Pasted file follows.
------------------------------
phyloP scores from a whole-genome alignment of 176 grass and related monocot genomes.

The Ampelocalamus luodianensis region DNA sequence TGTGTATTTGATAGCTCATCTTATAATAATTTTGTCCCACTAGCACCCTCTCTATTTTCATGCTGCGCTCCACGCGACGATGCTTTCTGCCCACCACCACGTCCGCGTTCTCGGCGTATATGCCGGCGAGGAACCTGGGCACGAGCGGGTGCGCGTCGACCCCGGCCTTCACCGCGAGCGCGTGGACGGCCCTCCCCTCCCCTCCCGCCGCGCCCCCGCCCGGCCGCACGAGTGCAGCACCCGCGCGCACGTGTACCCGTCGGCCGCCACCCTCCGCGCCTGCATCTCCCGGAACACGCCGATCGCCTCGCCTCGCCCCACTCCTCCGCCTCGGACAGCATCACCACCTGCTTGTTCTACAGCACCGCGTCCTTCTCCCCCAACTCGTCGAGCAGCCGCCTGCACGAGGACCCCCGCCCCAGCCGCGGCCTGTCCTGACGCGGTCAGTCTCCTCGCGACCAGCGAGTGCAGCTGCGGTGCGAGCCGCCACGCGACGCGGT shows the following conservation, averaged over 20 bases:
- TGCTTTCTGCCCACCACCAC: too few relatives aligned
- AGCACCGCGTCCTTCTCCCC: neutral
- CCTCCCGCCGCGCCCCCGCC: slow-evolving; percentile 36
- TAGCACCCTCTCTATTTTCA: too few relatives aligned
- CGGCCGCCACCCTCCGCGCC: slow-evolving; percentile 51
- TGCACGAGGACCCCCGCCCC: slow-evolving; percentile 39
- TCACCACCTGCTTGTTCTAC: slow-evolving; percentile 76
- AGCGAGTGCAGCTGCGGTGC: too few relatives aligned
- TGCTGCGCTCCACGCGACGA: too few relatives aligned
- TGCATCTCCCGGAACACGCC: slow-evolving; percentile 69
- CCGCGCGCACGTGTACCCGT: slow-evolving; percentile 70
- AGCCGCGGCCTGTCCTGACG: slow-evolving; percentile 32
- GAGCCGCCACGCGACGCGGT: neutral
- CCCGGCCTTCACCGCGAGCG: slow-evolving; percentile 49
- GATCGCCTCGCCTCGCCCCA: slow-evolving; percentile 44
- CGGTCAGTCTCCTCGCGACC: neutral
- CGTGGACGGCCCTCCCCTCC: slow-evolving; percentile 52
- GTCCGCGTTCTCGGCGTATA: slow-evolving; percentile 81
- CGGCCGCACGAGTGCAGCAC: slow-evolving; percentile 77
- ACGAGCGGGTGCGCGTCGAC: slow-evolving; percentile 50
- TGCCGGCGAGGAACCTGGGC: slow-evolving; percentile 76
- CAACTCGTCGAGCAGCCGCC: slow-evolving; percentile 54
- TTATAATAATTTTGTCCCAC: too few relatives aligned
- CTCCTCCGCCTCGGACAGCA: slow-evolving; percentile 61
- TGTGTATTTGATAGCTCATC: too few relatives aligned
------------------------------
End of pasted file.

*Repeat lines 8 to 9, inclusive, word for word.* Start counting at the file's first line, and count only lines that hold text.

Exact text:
- TGCACGAGGACCCCCGCCCC: slow-evolving; percentile 39
- TCACCACCTGCTTGTTCTAC: slow-evolving; percentile 76